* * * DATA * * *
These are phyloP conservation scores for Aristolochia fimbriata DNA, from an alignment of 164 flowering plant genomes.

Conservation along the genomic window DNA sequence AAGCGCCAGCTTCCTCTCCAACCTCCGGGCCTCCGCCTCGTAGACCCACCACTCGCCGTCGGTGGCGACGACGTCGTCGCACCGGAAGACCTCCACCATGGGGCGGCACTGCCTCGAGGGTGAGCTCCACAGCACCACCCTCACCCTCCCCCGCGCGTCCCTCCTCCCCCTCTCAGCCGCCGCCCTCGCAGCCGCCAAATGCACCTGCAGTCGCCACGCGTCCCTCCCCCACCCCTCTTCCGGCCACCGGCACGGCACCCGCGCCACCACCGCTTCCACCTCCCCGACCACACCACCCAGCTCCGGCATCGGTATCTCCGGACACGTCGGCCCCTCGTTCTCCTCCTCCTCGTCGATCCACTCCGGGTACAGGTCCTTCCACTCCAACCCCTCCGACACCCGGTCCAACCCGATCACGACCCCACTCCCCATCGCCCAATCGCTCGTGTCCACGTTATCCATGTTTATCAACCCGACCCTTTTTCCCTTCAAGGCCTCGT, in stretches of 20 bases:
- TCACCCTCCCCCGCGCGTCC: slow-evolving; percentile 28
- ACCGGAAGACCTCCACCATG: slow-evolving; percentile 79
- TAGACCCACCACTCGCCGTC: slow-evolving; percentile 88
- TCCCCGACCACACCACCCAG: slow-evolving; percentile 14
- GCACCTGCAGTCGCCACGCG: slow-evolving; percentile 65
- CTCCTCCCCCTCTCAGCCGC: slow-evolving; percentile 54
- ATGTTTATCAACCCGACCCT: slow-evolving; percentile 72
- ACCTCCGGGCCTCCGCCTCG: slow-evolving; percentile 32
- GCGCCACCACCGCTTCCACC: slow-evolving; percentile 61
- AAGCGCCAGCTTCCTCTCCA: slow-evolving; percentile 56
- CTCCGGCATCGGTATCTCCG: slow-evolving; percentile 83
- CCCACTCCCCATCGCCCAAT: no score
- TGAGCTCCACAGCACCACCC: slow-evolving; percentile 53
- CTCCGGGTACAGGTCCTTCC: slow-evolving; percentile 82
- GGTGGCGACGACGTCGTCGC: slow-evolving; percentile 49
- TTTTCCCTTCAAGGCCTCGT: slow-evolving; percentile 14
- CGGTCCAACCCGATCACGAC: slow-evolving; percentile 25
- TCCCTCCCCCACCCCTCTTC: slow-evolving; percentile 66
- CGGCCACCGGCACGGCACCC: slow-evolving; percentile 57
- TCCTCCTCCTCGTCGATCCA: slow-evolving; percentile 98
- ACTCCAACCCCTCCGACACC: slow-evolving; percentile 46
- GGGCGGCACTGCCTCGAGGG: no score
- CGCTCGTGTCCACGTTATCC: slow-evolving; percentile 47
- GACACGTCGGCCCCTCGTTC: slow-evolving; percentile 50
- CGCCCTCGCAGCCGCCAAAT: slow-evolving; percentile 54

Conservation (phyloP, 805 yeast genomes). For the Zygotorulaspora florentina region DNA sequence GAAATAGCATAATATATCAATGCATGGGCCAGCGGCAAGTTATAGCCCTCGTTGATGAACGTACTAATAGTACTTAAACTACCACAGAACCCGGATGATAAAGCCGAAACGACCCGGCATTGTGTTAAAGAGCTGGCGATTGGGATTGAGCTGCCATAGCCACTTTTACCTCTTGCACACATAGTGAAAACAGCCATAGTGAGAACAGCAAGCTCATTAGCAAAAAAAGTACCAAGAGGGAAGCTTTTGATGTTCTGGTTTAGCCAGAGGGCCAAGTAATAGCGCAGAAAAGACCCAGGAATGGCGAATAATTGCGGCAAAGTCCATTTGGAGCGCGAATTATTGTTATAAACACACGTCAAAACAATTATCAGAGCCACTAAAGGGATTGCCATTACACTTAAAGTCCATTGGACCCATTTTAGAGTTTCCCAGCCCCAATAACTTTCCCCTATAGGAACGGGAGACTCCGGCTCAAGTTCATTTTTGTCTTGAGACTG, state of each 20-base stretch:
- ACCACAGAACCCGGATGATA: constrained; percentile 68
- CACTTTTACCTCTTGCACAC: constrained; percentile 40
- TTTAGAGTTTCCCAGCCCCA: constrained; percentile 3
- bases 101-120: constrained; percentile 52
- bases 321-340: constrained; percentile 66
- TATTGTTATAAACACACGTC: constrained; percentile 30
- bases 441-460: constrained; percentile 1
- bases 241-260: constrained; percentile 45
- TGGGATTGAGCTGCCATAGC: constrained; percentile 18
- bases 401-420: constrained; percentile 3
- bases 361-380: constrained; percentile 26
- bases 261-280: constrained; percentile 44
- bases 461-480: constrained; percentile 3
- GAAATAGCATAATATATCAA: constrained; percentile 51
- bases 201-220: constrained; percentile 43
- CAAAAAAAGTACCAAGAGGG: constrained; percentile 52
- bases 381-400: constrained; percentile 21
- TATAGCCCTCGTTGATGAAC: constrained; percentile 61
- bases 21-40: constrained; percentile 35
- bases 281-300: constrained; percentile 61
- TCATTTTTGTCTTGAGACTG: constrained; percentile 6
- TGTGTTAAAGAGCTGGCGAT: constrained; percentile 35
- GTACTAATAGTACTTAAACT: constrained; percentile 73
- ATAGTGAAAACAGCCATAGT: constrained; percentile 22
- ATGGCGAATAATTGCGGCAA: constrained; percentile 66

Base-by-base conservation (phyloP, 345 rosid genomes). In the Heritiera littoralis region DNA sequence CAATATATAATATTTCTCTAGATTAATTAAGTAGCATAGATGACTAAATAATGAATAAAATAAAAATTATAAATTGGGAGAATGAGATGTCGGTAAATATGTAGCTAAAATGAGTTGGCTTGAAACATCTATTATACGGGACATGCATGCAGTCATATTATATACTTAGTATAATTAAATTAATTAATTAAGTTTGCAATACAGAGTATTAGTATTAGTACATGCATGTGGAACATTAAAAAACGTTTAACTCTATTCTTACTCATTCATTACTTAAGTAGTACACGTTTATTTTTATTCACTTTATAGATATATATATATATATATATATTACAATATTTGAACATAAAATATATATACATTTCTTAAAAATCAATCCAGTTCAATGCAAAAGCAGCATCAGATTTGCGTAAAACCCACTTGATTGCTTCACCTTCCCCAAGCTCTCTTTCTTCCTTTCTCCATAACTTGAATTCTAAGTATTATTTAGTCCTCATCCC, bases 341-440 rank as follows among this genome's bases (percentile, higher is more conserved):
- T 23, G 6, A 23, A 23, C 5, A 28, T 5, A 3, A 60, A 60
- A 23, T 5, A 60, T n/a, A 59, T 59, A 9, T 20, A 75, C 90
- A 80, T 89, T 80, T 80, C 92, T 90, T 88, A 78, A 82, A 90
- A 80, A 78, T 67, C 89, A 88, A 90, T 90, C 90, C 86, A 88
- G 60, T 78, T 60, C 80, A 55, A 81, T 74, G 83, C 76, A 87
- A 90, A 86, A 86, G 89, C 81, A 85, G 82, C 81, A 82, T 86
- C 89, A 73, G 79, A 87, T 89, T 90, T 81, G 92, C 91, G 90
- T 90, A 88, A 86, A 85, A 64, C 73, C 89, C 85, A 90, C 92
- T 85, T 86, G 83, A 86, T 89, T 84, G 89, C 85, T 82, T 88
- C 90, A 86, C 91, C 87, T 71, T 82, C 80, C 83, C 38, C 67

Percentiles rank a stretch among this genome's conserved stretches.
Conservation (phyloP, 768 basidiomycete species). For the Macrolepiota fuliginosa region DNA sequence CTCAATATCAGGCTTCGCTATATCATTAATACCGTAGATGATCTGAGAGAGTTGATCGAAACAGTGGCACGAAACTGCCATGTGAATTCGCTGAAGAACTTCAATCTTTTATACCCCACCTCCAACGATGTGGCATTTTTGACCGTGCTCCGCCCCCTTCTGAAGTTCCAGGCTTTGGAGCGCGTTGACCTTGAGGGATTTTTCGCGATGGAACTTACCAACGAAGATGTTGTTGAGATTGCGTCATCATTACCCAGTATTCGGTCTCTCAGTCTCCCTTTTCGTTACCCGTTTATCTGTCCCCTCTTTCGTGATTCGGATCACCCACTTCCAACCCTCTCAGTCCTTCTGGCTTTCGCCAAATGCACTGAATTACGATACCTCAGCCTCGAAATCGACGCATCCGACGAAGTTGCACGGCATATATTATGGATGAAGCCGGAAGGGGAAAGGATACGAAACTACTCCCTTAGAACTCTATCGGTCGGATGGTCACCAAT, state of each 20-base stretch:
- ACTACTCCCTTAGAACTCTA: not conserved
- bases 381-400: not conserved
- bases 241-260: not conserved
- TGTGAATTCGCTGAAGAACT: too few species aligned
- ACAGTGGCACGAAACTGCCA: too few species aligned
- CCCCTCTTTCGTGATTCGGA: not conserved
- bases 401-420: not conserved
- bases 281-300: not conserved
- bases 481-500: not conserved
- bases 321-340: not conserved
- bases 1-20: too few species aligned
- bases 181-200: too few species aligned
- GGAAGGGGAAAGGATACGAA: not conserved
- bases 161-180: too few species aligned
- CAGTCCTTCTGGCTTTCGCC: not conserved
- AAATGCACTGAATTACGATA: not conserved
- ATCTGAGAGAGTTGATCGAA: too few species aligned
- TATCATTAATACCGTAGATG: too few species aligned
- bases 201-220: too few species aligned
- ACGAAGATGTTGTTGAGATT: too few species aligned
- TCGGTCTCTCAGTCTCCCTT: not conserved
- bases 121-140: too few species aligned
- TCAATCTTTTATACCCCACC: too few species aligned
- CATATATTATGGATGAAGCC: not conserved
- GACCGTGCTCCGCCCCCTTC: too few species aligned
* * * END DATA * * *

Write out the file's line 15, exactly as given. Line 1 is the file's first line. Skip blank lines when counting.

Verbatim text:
- TGAGCTCCACAGCACCACCC: slow-evolving; percentile 53